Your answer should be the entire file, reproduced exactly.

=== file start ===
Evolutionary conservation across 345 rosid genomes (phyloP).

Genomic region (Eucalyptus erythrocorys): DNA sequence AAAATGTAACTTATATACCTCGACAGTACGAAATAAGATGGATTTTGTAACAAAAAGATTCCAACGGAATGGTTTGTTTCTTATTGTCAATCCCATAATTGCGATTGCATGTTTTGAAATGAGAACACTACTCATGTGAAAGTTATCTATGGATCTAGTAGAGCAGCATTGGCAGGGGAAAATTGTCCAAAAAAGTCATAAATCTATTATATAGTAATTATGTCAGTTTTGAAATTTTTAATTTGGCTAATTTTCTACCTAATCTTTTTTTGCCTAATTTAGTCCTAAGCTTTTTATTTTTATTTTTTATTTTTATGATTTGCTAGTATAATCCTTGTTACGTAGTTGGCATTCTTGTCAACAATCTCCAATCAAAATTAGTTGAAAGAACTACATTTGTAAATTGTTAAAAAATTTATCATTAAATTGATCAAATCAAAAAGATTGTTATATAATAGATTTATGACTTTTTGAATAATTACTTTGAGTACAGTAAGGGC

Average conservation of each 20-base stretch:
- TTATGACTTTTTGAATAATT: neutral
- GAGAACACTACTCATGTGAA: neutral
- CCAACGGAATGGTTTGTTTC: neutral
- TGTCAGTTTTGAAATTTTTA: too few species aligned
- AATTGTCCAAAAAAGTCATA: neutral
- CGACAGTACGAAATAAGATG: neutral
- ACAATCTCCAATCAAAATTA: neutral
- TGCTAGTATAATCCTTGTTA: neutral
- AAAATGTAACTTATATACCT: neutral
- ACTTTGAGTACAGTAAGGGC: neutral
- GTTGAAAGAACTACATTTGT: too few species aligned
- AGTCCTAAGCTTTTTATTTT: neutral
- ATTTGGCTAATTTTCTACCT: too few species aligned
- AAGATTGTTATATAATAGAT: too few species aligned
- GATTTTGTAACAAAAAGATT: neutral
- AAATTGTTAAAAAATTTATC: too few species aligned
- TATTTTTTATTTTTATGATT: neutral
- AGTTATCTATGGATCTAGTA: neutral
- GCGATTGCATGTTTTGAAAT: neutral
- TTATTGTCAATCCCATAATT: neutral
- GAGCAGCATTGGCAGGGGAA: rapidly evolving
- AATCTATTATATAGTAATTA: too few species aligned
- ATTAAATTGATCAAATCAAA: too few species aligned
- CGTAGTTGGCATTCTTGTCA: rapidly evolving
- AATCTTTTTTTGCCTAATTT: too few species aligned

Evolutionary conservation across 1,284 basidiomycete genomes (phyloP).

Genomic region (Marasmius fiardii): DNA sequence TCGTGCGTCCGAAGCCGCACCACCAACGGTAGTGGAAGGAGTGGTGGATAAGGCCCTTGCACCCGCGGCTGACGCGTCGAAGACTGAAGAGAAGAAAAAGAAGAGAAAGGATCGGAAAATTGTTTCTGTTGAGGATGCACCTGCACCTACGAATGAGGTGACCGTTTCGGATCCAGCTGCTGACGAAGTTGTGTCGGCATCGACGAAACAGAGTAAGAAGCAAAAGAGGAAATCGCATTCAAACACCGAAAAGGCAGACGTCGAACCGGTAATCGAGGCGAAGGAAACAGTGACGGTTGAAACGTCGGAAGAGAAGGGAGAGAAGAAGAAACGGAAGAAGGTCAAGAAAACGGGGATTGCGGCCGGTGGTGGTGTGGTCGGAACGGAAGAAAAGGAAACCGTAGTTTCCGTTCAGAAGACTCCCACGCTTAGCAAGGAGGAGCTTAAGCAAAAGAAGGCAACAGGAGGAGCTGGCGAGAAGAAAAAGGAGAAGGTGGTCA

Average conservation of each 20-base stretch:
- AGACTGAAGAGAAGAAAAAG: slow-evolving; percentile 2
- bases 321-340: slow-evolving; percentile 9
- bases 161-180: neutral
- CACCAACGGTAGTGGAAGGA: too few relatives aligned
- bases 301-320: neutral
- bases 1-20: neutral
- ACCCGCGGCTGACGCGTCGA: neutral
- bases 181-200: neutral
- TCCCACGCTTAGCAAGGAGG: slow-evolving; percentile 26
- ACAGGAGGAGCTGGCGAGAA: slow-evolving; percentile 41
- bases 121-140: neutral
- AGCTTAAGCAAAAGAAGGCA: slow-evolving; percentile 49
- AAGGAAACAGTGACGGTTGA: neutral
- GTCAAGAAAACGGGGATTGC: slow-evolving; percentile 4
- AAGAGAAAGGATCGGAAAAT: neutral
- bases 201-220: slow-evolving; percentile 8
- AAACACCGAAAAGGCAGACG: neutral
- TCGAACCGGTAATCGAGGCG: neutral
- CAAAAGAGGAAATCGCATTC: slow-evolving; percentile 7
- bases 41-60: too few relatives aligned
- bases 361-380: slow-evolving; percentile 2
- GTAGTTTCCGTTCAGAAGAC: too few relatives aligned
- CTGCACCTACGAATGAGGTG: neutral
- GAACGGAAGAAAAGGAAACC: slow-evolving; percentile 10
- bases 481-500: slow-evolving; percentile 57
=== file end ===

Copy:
Evolutionary conservation across 345 rosid genomes (phyloP).

Genomic region (Eucalyptus erythrocorys): DNA sequence AAAATGTAACTTATATACCTCGACAGTACGAAATAAGATGGATTTTGTAACAAAAAGATTCCAACGGAATGGTTTGTTTCTTATTGTCAATCCCATAATTGCGATTGCATGTTTTGAAATGAGAACACTACTCATGTGAAAGTTATCTATGGATCTAGTAGAGCAGCATTGGCAGGGGAAAATTGTCCAAAAAAGTCATAAATCTATTATATAGTAATTATGTCAGTTTTGAAATTTTTAATTTGGCTAATTTTCTACCTAATCTTTTTTTGCCTAATTTAGTCCTAAGCTTTTTATTTTTATTTTTTATTTTTATGATTTGCTAGTATAATCCTTGTTACGTAGTTGGCATTCTTGTCAACAATCTCCAATCAAAATTAGTTGAAAGAACTACATTTGTAAATTGTTAAAAAATTTATCATTAAATTGATCAAATCAAAAAGATTGTTATATAATAGATTTATGACTTTTTGAATAATTACTTTGAGTACAGTAAGGGC

Average conservation of each 20-base stretch:
- TTATGACTTTTTGAATAATT: neutral
- GAGAACACTACTCATGTGAA: neutral
- CCAACGGAATGGTTTGTTTC: neutral
- TGTCAGTTTTGAAATTTTTA: too few species aligned
- AATTGTCCAAAAAAGTCATA: neutral
- CGACAGTACGAAATAAGATG: neutral
- ACAATCTCCAATCAAAATTA: neutral
- TGCTAGTATAATCCTTGTTA: neutral
- AAAATGTAACTTATATACCT: neutral
- ACTTTGAGTACAGTAAGGGC: neutral
- GTTGAAAGAACTACATTTGT: too few species aligned
- AGTCCTAAGCTTTTTATTTT: neutral
- ATTTGGCTAATTTTCTACCT: too few species aligned
- AAGATTGTTATATAATAGAT: too few species aligned
- GATTTTGTAACAAAAAGATT: neutral
- AAATTGTTAAAAAATTTATC: too few species aligned
- TATTTTTTATTTTTATGATT: neutral
- AGTTATCTATGGATCTAGTA: neutral
- GCGATTGCATGTTTTGAAAT: neutral
- TTATTGTCAATCCCATAATT: neutral
- GAGCAGCATTGGCAGGGGAA: rapidly evolving
- AATCTATTATATAGTAATTA: too few species aligned
- ATTAAATTGATCAAATCAAA: too few species aligned
- CGTAGTTGGCATTCTTGTCA: rapidly evolving
- AATCTTTTTTTGCCTAATTT: too few species aligned

Evolutionary conservation across 1,284 basidiomycete genomes (phyloP).

Genomic region (Marasmius fiardii): DNA sequence TCGTGCGTCCGAAGCCGCACCACCAACGGTAGTGGAAGGAGTGGTGGATAAGGCCCTTGCACCCGCGGCTGACGCGTCGAAGACTGAAGAGAAGAAAAAGAAGAGAAAGGATCGGAAAATTGTTTCTGTTGAGGATGCACCTGCACCTACGAATGAGGTGACCGTTTCGGATCCAGCTGCTGACGAAGTTGTGTCGGCATCGACGAAACAGAGTAAGAAGCAAAAGAGGAAATCGCATTCAAACACCGAAAAGGCAGACGTCGAACCGGTAATCGAGGCGAAGGAAACAGTGACGGTTGAAACGTCGGAAGAGAAGGGAGAGAAGAAGAAACGGAAGAAGGTCAAGAAAACGGGGATTGCGGCCGGTGGTGGTGTGGTCGGAACGGAAGAAAAGGAAACCGTAGTTTCCGTTCAGAAGACTCCCACGCTTAGCAAGGAGGAGCTTAAGCAAAAGAAGGCAACAGGAGGAGCTGGCGAGAAGAAAAAGGAGAAGGTGGTCA

Average conservation of each 20-base stretch:
- AGACTGAAGAGAAGAAAAAG: slow-evolving; percentile 2
- bases 321-340: slow-evolving; percentile 9
- bases 161-180: neutral
- CACCAACGGTAGTGGAAGGA: too few relatives aligned
- bases 301-320: neutral
- bases 1-20: neutral
- ACCCGCGGCTGACGCGTCGA: neutral
- bases 181-200: neutral
- TCCCACGCTTAGCAAGGAGG: slow-evolving; percentile 26
- ACAGGAGGAGCTGGCGAGAA: slow-evolving; percentile 41
- bases 121-140: neutral
- AGCTTAAGCAAAAGAAGGCA: slow-evolving; percentile 49
- AAGGAAACAGTGACGGTTGA: neutral
- GTCAAGAAAACGGGGATTGC: slow-evolving; percentile 4
- AAGAGAAAGGATCGGAAAAT: neutral
- bases 201-220: slow-evolving; percentile 8
- AAACACCGAAAAGGCAGACG: neutral
- TCGAACCGGTAATCGAGGCG: neutral
- CAAAAGAGGAAATCGCATTC: slow-evolving; percentile 7
- bases 41-60: too few relatives aligned
- bases 361-380: slow-evolving; percentile 2
- GTAGTTTCCGTTCAGAAGAC: too few relatives aligned
- CTGCACCTACGAATGAGGTG: neutral
- GAACGGAAGAAAAGGAAACC: slow-evolving; percentile 10
- bases 481-500: slow-evolving; percentile 57